FAA Releases Proposed Pilot Database Rule
WASHINGTON—Under a proposed new regulation, air carriers would be required to enter and share pilot records in an FAA-managed Pilot Records Database (PRD) before making hiring decisions.
Published in the Federal Register on Mar. 30, the FAA’s notice of proposed rulemaking (NPRM) affects air carriers, entities conducting public aircraft operations, air tour operators, fractional ownership programs and corporate flight departments.
Pilots would be required to provide consent for an air carrier to access their records during the hiring process. The records-sharing requirement also would apply to commercial drone operators holding Part 107 remote pilot certificates when an unmanned aircraft system is used in air carrier operations.
Over 10 years through 2030, the FAA estimates the regulation would cost the industry and government $12.8 million. Operators would incur costs to train and register as users of the electronic database and to report pilot records to the PRD.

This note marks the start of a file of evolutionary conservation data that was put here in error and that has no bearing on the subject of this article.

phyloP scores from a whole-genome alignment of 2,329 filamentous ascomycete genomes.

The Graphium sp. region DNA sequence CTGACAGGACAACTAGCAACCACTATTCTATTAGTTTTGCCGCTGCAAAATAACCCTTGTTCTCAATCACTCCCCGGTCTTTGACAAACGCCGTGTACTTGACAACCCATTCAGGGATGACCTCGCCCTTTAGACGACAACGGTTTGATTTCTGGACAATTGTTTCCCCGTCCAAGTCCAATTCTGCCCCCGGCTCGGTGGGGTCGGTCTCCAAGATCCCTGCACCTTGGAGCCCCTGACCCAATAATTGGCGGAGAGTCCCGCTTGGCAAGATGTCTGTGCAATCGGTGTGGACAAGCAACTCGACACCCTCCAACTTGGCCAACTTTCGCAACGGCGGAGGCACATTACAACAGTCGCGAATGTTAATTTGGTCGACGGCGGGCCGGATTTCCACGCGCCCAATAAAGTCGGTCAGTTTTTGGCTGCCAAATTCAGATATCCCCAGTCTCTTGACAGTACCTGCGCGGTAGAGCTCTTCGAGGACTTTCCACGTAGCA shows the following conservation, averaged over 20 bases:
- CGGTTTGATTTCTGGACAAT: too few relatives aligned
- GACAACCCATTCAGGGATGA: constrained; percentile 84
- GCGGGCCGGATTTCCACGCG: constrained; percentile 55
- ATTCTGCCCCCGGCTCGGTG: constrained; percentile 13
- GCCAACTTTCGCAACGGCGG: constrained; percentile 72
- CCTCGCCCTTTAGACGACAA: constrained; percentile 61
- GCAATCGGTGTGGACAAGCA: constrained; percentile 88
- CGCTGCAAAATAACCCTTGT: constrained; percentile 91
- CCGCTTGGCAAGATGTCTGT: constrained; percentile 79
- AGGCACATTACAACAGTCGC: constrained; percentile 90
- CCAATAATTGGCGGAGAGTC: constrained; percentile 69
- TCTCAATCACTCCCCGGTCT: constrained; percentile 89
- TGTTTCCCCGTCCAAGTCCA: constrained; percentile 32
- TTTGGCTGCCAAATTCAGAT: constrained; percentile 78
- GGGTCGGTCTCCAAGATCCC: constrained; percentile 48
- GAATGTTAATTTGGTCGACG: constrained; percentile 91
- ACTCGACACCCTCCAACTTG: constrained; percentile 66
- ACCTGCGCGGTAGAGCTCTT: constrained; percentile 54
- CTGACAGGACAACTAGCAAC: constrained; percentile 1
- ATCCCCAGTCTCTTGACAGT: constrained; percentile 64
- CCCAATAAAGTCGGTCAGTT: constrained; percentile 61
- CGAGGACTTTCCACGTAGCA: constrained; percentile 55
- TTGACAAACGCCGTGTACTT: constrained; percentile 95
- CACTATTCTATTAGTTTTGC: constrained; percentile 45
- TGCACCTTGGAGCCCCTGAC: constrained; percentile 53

The NPRM separately proposes a user fee to cover the FAA’s operation and maintenance costs of the database, amounting to an estimated $1.9 million annually over 10 years.
Comments on the proposed rule are due by June 29.
“This proposed rule would enhance aviation safety by assisting air carriers in making informed hiring and personnel management decisions using the most accurate and complete pilot records available and electronically accessible,” the NPRM states.
The database would contain information the FAA maintains on current airman certificates and associated type ratings and current medical certificates, airman practical test failures and summaries of legal enforcement actions, the agency says.
“The PRD would contain air carrier, operator and FAA records on an individual’s performance as a pilot that could be used as a hiring tool in an air carrier’s decision-making process for pilot employment,” the FAA adds. “These records would remain in the PRD for the life of the pilot.”
The NPRM is a response to several open NTSB recommendations, including recommendations stemming from the Colgan Air Flight 3407 crash in February 2009, and requirements that Congress enacted in the Airline Safety and FAA Extension Act of 2010. The latter legislation required the FAA to establish an electronic PRD and provided for expiration of the Pilot Records Improvement Act of 1996.
Reauthorization legislation Congress passed in 2016 called for the FAA to establish a PRD by Apr. 30, 2017, according to the NPRM.